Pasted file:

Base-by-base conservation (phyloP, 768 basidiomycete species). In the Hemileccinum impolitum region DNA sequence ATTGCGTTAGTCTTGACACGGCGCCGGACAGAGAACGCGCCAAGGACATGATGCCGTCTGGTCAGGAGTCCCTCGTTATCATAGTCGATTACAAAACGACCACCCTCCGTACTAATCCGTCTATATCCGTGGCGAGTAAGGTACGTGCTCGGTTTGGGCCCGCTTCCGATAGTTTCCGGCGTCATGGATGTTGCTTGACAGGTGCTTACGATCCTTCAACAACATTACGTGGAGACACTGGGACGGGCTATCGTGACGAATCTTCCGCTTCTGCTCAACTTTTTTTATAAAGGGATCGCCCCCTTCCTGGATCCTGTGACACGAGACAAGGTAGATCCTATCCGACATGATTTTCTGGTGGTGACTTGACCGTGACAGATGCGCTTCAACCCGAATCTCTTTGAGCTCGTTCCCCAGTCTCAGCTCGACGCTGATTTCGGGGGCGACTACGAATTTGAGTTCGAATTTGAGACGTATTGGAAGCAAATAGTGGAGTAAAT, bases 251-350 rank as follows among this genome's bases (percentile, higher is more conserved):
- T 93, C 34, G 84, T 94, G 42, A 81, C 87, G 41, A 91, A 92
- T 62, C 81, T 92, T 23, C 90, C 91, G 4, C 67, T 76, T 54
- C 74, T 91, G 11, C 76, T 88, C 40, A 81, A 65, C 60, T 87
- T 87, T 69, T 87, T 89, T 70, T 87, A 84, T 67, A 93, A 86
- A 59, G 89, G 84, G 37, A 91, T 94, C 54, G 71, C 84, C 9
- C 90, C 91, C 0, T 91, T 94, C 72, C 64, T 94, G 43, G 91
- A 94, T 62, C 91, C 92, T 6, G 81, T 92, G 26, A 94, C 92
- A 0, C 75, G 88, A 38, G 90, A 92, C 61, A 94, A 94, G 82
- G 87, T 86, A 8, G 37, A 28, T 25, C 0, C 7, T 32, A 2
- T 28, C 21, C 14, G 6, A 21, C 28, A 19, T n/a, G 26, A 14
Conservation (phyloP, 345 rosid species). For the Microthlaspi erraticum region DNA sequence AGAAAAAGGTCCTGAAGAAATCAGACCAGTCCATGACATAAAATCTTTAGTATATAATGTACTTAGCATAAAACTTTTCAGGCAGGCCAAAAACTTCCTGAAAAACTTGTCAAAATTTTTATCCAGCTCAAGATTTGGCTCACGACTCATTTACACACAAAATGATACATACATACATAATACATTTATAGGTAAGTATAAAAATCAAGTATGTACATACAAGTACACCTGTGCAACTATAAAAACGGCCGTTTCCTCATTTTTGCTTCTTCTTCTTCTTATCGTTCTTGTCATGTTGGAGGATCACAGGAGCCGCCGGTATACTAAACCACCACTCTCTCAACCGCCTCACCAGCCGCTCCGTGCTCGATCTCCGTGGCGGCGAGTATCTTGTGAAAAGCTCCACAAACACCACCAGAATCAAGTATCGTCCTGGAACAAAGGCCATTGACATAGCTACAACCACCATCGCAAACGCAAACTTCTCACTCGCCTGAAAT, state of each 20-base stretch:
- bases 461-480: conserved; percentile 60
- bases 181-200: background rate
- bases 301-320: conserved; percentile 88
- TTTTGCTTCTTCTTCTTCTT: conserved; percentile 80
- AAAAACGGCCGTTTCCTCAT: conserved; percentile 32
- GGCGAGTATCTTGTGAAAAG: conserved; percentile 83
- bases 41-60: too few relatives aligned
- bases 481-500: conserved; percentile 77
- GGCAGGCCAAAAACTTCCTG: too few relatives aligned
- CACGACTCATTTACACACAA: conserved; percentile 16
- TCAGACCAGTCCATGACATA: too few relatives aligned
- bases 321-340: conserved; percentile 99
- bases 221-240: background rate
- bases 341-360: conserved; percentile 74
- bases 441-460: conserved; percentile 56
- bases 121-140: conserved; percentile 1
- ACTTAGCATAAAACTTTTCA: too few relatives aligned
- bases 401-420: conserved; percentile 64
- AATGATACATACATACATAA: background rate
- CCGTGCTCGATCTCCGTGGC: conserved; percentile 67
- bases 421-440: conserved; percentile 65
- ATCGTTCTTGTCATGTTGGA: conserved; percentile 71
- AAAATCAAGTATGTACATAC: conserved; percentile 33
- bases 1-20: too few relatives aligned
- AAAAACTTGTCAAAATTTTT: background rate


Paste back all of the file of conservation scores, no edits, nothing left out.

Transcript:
Base-by-base conservation (phyloP, 768 basidiomycete species). In the Hemileccinum impolitum region DNA sequence ATTGCGTTAGTCTTGACACGGCGCCGGACAGAGAACGCGCCAAGGACATGATGCCGTCTGGTCAGGAGTCCCTCGTTATCATAGTCGATTACAAAACGACCACCCTCCGTACTAATCCGTCTATATCCGTGGCGAGTAAGGTACGTGCTCGGTTTGGGCCCGCTTCCGATAGTTTCCGGCGTCATGGATGTTGCTTGACAGGTGCTTACGATCCTTCAACAACATTACGTGGAGACACTGGGACGGGCTATCGTGACGAATCTTCCGCTTCTGCTCAACTTTTTTTATAAAGGGATCGCCCCCTTCCTGGATCCTGTGACACGAGACAAGGTAGATCCTATCCGACATGATTTTCTGGTGGTGACTTGACCGTGACAGATGCGCTTCAACCCGAATCTCTTTGAGCTCGTTCCCCAGTCTCAGCTCGACGCTGATTTCGGGGGCGACTACGAATTTGAGTTCGAATTTGAGACGTATTGGAAGCAAATAGTGGAGTAAAT, bases 251-350 rank as follows among this genome's bases (percentile, higher is more conserved):
- T 93, C 34, G 84, T 94, G 42, A 81, C 87, G 41, A 91, A 92
- T 62, C 81, T 92, T 23, C 90, C 91, G 4, C 67, T 76, T 54
- C 74, T 91, G 11, C 76, T 88, C 40, A 81, A 65, C 60, T 87
- T 87, T 69, T 87, T 89, T 70, T 87, A 84, T 67, A 93, A 86
- A 59, G 89, G 84, G 37, A 91, T 94, C 54, G 71, C 84, C 9
- C 90, C 91, C 0, T 91, T 94, C 72, C 64, T 94, G 43, G 91
- A 94, T 62, C 91, C 92, T 6, G 81, T 92, G 26, A 94, C 92
- A 0, C 75, G 88, A 38, G 90, A 92, C 61, A 94, A 94, G 82
- G 87, T 86, A 8, G 37, A 28, T 25, C 0, C 7, T 32, A 2
- T 28, C 21, C 14, G 6, A 21, C 28, A 19, T n/a, G 26, A 14
Conservation (phyloP, 345 rosid species). For the Microthlaspi erraticum region DNA sequence AGAAAAAGGTCCTGAAGAAATCAGACCAGTCCATGACATAAAATCTTTAGTATATAATGTACTTAGCATAAAACTTTTCAGGCAGGCCAAAAACTTCCTGAAAAACTTGTCAAAATTTTTATCCAGCTCAAGATTTGGCTCACGACTCATTTACACACAAAATGATACATACATACATAATACATTTATAGGTAAGTATAAAAATCAAGTATGTACATACAAGTACACCTGTGCAACTATAAAAACGGCCGTTTCCTCATTTTTGCTTCTTCTTCTTCTTATCGTTCTTGTCATGTTGGAGGATCACAGGAGCCGCCGGTATACTAAACCACCACTCTCTCAACCGCCTCACCAGCCGCTCCGTGCTCGATCTCCGTGGCGGCGAGTATCTTGTGAAAAGCTCCACAAACACCACCAGAATCAAGTATCGTCCTGGAACAAAGGCCATTGACATAGCTACAACCACCATCGCAAACGCAAACTTCTCACTCGCCTGAAAT, state of each 20-base stretch:
- bases 461-480: conserved; percentile 60
- bases 181-200: background rate
- bases 301-320: conserved; percentile 88
- TTTTGCTTCTTCTTCTTCTT: conserved; percentile 80
- AAAAACGGCCGTTTCCTCAT: conserved; percentile 32
- GGCGAGTATCTTGTGAAAAG: conserved; percentile 83
- bases 41-60: too few relatives aligned
- bases 481-500: conserved; percentile 77
- GGCAGGCCAAAAACTTCCTG: too few relatives aligned
- CACGACTCATTTACACACAA: conserved; percentile 16
- TCAGACCAGTCCATGACATA: too few relatives aligned
- bases 321-340: conserved; percentile 99
- bases 221-240: background rate
- bases 341-360: conserved; percentile 74
- bases 441-460: conserved; percentile 56
- bases 121-140: conserved; percentile 1
- ACTTAGCATAAAACTTTTCA: too few relatives aligned
- bases 401-420: conserved; percentile 64
- AATGATACATACATACATAA: background rate
- CCGTGCTCGATCTCCGTGGC: conserved; percentile 67
- bases 421-440: conserved; percentile 65
- ATCGTTCTTGTCATGTTGGA: conserved; percentile 71
- AAAATCAAGTATGTACATAC: conserved; percentile 33
- bases 1-20: too few relatives aligned
- AAAAACTTGTCAAAATTTTT: background rate